Traditional Scrapbooks in Archives

No matter what pains be taken in making up the book, if the selections themselves are not good the book is worthless.

– E. W. Gurley, Scrap-Books and How to Make Them (1880)

As discussed throughout this section of the exhibit, many people made traditional scrapbooks, and for a diverse range of purposes. While Gurley may have been quick to judge the value of certain selections of scraps, every scrapbook maker and reader would likely judge differently.

According to Garvey, the practice of scrapbooking is akin to the practice of personal archiving; by making scrapbooks, people "demonstrated a desire to save fleeting bits of information that would otherwise be lost. They created their own archives" (Writing with Scissors 22). Ironically, scrapbooks have not always been valued or acquisitioned by archival institutions. Historically, many were judged as books of "worthless" scraps.1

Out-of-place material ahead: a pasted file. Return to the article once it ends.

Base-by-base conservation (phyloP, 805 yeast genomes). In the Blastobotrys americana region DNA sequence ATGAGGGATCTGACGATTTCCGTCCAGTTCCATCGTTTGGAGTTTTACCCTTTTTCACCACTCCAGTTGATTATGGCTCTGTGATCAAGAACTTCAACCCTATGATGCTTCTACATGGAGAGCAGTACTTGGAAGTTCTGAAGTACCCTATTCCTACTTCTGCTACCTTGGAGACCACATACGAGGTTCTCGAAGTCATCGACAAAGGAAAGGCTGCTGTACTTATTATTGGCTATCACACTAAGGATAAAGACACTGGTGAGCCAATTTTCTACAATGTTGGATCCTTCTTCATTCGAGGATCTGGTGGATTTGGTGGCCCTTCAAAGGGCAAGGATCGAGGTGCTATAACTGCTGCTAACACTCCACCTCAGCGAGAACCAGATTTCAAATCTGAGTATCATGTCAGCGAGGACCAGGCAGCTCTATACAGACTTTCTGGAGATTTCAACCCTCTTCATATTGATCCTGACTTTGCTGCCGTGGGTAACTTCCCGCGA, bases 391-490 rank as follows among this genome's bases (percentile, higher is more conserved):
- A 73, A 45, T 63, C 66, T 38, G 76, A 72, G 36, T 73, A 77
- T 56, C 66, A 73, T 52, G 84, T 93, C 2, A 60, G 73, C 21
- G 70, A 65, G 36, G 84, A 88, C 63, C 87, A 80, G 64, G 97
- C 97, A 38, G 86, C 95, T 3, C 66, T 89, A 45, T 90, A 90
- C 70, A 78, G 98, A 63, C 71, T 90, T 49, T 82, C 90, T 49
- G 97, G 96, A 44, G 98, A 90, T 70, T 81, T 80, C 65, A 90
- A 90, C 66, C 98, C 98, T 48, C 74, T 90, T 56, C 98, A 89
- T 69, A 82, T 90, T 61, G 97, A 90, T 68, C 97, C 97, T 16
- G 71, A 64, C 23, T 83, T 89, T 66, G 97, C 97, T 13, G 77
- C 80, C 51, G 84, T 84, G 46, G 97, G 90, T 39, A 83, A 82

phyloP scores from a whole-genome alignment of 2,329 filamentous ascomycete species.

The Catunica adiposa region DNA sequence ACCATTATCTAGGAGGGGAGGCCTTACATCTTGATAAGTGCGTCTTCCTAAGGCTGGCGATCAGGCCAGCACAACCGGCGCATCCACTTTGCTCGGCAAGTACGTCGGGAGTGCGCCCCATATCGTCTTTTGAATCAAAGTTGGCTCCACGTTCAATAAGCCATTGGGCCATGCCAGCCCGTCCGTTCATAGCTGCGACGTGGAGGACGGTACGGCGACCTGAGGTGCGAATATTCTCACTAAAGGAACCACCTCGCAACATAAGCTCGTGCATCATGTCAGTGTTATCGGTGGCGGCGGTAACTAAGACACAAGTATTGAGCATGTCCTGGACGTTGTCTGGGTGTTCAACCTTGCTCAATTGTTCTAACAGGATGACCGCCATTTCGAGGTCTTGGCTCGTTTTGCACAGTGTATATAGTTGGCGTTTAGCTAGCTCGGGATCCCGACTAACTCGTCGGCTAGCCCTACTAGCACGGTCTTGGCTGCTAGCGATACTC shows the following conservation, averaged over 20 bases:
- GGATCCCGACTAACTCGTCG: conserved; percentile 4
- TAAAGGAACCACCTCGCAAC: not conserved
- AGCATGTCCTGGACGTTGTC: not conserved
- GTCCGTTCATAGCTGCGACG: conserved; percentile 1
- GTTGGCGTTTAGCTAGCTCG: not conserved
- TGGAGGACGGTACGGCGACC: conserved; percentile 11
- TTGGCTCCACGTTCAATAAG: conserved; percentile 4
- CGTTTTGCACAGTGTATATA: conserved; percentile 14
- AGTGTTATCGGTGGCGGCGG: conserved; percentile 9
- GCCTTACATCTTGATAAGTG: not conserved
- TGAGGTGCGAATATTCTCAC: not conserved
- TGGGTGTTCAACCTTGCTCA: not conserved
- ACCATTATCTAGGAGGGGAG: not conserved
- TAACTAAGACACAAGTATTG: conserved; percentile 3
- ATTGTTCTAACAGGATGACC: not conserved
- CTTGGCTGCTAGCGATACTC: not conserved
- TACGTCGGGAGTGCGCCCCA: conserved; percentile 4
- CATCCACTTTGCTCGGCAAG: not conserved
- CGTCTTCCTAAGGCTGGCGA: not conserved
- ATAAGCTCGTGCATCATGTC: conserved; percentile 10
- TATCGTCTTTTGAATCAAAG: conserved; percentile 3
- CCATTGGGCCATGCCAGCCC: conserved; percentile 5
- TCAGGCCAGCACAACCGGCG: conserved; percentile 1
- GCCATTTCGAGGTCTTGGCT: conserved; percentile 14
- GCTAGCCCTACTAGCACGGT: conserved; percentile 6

Thankfully, while many scrapbooks have been lost, others have now found their way to archival repositories. To see three examples of traditional scrapbooks held at the University of Victoria Libraries Special Collections and University Archives, click the following links:

Or, you can continue to the next section of the exhibit:

  1. Garvey, Writing with Scissors 210 and Gurley 16

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